Inflammatory Bowel Disease Telemedicine Clinical Trial: Impact of Educational Text Messages on Disease-Specific Knowledge Over 1 Year

Abutaleb A1, Buchwald A1, Chudy-Onwugaje K1, Langenberg P1, Regueiro M2, Schwartz DA3, Tracy JK1, Ghazi L4, Patil SA1, Quezada SM1, Russman KM1, Quinn CC1, Jambaulikar G5, Beaulieu DB3, Horst S3, Cross RK1. Inflamm Bowel Dis. 2018 May 18. doi: 10.1093/ibd/izy149. [Epub ahead of print]

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1 University of Maryland School of Medicine, Baltimore, Maryland.

2 University of Pittsburgh School of Medicine, Pittsburgh, Pennsylvania.

3 Vanderbilt University School of Medicine, Nashville, Tennessee.

4 Dartmouth-Hitchcock Medical Center, Lebanon, New Hampshire.

5 Brigham and Women's Hospital, Boston, Massachusetts.


BACKGROUND: Effective treatments are available for patients with inflammatory bowel disease (IBD); however, suboptimal outcomes occur and are often linked to patients' limited disease knowledge. The aim of this analysis was to determine if delivery of educational messages through a telemedicine system improves IBD knowledge.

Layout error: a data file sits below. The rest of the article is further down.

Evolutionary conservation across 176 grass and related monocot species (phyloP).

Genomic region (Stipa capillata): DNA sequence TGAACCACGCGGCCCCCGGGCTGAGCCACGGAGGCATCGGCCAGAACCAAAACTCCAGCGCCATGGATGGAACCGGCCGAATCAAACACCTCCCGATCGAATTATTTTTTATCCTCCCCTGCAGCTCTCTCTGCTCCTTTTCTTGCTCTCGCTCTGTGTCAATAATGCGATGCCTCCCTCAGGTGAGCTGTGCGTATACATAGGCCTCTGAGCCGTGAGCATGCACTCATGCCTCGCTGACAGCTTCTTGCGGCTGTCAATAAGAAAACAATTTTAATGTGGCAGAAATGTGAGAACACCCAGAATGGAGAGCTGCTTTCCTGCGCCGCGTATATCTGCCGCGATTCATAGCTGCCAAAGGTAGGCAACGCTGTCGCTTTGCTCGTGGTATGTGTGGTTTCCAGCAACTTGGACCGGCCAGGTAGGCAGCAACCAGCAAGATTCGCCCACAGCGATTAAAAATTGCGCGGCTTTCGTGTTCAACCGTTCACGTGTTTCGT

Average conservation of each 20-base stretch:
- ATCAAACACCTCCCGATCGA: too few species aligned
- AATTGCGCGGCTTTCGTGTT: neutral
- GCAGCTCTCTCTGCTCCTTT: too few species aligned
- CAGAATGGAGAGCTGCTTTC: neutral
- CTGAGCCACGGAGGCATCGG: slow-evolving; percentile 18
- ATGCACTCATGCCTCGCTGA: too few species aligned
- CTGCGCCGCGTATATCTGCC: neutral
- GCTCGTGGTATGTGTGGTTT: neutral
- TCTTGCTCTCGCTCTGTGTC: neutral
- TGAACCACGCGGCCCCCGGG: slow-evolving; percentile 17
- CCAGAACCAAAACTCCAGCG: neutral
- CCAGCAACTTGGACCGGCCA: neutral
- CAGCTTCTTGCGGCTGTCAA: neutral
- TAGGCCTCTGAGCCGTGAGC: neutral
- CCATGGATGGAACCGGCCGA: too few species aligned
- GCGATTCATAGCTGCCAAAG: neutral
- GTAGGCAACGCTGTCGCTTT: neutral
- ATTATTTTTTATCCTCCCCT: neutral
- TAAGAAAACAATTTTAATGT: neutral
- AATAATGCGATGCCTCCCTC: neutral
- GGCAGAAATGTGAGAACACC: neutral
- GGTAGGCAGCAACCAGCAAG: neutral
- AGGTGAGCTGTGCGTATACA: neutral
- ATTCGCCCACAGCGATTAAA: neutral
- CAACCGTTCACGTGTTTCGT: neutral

METHODS: TELEmedicine for Patients with IBD (TELE-IBD) was a randomized controlled trial with visits at baseline, 6 months, and 12 months; patient knowledge was a secondary aim of the study. Patients were randomized to receive TELE-IBD every other week (EOW), weekly (TELE-IBD W), or standard of care. Knowledge was assessed at each visit with the Crohn's and Colitis Knowledge (CCKNOW) survey. The primary outcome was change in CCKNOW score over 1 year compared between the TELE-IBD and control groups.

RESULTS: This analysis included 219 participants. Participants in the TELE-IBD arms had a greater improvement in CCKNOW score compared with standard care (TELE-IBD EOW +2.4 vs standard care +1.8, P = 0.03; TELE-IBD W +2.0 vs standard care +1.8, P = 0.35). Participants with lower baseline CCKNOW scores had a greater change in their score over time (P < 0.01). However, after adjusting for race, site, and baseline knowledge, there was no difference in CCKNOW score change between the control and telemedicine arms.

CONCLUSIONS: Telemedicine improves IBD-specific knowledge through text messaging, although the improvement is not additive with greater frequency of text messages. However, after adjustment for confounding variables, telemedicine is not superior to education given through standard visits at referral centers. Further research is needed to determine if revised systems with different modes of delivery and/or frequency of messages improve disease knowledge.

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